Customs and immigration were a breeze and we were soon listening to some banging Cuban beats with a friendly taxi driver on our way to our accommodation in Havana, where we were greeted with a mojito. What a fantastic first impression!!!! The place we stayed was so nice we came back there for our final day in Cuba, and the lady who ran it was really friendly and helped us book accommodation at local houses ("casas particolares") at each of the towns for the rest of our stay. Our accommodation was on the 11th floor and had quite a spectacular view as not many other buildings were as tall.
In Cuba we had nothing but time, and everything is at a slow pace - on island time. We made sure we maintained our exercise regime! And here's the view from our lovely place in Havana itself (after a run on day two):
On our first day in Havana we met Rosina, yet another one of David's family friends who was visiting Cuba with her Cuban husband (local insight!) and 7 year old son. They kindly helped us find somewhere to use the internet (to load money on our credit cards) and gave us invaluable advice. We went to an amazing beach with white sand and clear blue water, where we paid $4 for a bottle of Havana club (Cubans drink it straight but we added mango juice) and generally had a great time.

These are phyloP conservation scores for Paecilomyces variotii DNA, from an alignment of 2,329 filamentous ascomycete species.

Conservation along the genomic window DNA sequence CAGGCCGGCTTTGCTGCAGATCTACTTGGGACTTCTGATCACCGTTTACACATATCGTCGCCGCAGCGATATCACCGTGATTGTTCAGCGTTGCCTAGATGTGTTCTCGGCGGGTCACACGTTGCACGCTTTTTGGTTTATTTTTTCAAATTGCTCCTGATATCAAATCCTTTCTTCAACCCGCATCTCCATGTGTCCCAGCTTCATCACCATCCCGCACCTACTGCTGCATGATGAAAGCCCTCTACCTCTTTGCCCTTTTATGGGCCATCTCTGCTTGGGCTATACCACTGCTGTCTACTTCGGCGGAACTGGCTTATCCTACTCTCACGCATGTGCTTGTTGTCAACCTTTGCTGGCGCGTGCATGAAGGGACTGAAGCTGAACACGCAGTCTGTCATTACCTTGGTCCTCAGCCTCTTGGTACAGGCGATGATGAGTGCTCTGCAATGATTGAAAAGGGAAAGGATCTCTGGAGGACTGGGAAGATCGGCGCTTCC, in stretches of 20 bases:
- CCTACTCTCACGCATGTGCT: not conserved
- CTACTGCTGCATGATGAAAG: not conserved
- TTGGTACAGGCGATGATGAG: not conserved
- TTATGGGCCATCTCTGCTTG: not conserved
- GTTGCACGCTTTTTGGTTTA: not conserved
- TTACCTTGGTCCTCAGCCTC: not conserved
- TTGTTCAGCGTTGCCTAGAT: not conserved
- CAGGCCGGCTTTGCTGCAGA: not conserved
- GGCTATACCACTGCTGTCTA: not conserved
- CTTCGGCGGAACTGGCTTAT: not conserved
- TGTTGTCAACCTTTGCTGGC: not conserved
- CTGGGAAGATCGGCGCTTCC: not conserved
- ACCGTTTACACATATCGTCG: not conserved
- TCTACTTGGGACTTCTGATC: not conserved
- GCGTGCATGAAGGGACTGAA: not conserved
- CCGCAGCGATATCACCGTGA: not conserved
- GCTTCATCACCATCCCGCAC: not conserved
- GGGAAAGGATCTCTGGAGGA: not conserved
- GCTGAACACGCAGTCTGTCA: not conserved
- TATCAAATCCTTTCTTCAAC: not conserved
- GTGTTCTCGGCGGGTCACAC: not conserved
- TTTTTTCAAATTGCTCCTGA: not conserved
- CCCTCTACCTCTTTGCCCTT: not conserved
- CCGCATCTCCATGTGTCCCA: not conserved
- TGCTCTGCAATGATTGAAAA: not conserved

That evening Rosina took us to a local restaurant in someone's front room where coffee was 4 cents and meals were $1!!!
The next day we got an open air bus around Havana which was a nice easy way to see the city. We met Rosina and her family for dinner, where there was a really good band playing. A few of the patrons danced salsa to a couple of songs, including Rosina and her husband (they are dance teachers back in NZ). We went to a salsa club they recommended to try out the basic steps they had taught us the day before. The other dancers were excellent, and we were shockingly bad but it was fun people-watching anyway.
We spent quite a bit of time wandering through old Havana, tried delicious Cuban chocolate, and went to the Museum of the Revolution. While it was very pro-Fidel Castro and glossed over some areas such as the effects of the embargo, it told the story reasonably accurately.
Our next stop was a tiny town called Viñales in a beautiful valley. The valley has sheer cliffs on a number of nearby sudden mountains, visable from our dinner stop: